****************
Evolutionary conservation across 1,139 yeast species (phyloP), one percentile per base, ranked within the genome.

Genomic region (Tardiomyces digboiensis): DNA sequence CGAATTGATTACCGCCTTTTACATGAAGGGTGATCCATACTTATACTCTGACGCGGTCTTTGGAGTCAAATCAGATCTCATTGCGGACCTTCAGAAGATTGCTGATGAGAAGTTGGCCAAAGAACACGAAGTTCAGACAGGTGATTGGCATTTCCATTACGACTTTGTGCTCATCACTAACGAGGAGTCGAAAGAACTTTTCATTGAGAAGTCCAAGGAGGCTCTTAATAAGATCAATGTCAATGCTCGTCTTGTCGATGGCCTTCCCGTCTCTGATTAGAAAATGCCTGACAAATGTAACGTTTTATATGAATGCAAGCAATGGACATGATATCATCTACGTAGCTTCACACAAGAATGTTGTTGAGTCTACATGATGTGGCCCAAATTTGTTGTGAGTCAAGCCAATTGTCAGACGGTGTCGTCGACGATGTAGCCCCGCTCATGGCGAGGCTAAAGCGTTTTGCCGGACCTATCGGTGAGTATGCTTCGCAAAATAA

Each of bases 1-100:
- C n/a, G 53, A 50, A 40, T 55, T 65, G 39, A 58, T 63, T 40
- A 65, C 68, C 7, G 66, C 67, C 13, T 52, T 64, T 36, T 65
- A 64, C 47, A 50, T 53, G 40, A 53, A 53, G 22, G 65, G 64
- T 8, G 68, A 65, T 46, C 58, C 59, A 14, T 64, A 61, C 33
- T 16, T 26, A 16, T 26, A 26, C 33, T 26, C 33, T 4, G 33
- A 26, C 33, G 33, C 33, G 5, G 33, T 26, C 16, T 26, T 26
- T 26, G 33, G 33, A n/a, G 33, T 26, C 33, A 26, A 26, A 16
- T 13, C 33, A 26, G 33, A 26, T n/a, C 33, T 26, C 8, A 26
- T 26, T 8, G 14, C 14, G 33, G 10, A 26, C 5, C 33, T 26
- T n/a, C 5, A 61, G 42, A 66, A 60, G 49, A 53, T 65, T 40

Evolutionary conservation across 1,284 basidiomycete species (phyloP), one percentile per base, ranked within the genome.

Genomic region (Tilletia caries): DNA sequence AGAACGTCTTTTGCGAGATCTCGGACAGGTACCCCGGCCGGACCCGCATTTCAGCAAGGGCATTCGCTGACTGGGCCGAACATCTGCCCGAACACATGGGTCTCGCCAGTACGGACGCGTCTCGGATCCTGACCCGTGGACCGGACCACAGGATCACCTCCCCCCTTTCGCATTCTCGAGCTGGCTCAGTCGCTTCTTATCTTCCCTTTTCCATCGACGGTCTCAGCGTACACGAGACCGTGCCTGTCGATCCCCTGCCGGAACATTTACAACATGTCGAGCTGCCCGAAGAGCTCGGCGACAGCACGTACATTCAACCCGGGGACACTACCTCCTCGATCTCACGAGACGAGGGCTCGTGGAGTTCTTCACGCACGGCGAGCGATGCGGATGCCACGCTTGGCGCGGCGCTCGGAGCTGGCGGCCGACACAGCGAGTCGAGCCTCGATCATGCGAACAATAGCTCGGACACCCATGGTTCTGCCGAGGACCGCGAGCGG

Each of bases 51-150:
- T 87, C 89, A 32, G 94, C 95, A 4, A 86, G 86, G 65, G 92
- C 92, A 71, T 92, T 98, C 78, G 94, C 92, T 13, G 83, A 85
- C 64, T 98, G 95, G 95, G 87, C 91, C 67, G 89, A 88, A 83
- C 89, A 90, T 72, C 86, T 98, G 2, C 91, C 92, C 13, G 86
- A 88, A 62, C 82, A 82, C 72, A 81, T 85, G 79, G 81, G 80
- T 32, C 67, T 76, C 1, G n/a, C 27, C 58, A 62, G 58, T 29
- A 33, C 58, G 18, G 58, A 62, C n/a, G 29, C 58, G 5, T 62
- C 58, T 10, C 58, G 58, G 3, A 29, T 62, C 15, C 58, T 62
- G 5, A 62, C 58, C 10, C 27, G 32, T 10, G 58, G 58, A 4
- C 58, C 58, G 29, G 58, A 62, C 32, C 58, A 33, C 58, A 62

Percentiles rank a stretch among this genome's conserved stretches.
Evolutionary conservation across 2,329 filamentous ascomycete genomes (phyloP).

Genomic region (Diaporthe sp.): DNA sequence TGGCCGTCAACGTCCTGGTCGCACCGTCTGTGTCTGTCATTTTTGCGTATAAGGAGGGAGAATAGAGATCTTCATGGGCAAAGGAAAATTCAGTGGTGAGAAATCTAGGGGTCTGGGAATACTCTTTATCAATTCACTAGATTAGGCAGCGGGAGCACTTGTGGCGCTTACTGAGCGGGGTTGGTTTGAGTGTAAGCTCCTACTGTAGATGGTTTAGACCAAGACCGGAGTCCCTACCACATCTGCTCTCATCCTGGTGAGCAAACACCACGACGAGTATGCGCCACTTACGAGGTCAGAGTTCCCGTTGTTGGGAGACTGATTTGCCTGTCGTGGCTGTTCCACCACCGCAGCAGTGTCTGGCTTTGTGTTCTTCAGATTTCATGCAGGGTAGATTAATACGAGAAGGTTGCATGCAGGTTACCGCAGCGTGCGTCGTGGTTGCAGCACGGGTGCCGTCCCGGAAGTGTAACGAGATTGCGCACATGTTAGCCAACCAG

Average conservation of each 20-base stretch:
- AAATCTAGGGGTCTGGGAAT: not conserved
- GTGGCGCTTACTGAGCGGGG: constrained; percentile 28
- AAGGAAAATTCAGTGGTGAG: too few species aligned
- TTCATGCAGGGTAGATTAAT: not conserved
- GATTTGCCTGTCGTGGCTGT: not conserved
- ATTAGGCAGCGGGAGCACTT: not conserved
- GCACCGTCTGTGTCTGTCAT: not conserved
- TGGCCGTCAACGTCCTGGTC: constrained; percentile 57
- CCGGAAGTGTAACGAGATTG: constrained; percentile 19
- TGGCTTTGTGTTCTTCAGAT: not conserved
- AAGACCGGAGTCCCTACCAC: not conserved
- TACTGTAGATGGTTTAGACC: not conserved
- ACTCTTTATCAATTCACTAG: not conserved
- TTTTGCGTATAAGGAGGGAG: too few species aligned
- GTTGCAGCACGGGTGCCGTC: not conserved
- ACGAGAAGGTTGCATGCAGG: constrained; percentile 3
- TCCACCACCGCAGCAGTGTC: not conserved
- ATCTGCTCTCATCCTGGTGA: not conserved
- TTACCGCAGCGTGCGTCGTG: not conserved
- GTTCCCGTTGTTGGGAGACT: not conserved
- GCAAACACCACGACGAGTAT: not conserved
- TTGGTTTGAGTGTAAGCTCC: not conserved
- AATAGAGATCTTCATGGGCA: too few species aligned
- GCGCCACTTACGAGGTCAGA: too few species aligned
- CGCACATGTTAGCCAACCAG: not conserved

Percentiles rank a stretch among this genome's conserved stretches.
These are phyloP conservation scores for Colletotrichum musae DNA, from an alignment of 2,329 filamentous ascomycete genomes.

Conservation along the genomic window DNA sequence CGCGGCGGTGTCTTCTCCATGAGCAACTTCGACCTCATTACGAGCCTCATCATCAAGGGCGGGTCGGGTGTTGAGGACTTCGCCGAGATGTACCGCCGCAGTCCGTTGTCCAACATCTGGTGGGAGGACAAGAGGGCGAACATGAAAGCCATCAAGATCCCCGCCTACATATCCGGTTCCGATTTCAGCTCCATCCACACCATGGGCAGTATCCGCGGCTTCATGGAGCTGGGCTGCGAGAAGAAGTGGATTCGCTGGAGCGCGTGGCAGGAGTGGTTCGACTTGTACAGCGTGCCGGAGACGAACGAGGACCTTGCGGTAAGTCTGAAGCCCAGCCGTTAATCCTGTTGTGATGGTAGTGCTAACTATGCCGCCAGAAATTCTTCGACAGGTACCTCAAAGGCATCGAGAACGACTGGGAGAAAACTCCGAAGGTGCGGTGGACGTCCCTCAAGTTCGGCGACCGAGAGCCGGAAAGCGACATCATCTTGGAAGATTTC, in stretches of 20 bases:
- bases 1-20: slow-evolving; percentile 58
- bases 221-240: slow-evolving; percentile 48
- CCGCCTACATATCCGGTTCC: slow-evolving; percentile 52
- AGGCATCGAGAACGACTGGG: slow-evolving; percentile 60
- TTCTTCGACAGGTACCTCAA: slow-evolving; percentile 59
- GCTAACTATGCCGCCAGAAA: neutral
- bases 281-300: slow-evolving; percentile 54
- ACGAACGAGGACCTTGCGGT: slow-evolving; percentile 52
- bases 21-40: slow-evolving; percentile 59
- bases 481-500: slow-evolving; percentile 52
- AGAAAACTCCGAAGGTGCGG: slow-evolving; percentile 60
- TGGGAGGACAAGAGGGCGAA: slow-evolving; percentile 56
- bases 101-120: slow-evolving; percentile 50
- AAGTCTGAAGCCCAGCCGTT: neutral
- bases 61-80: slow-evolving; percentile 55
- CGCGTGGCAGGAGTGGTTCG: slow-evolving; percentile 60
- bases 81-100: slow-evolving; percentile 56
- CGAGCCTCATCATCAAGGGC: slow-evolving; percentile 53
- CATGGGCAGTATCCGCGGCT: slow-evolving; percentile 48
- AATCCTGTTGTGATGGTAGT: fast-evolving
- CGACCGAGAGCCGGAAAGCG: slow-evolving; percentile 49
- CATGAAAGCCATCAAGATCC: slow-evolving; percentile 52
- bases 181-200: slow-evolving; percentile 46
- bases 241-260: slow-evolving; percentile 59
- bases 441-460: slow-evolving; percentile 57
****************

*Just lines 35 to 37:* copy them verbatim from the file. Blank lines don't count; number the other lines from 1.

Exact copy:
- GATTTGCCTGTCGTGGCTGT: not conserved
- ATTAGGCAGCGGGAGCACTT: not conserved
- GCACCGTCTGTGTCTGTCAT: not conserved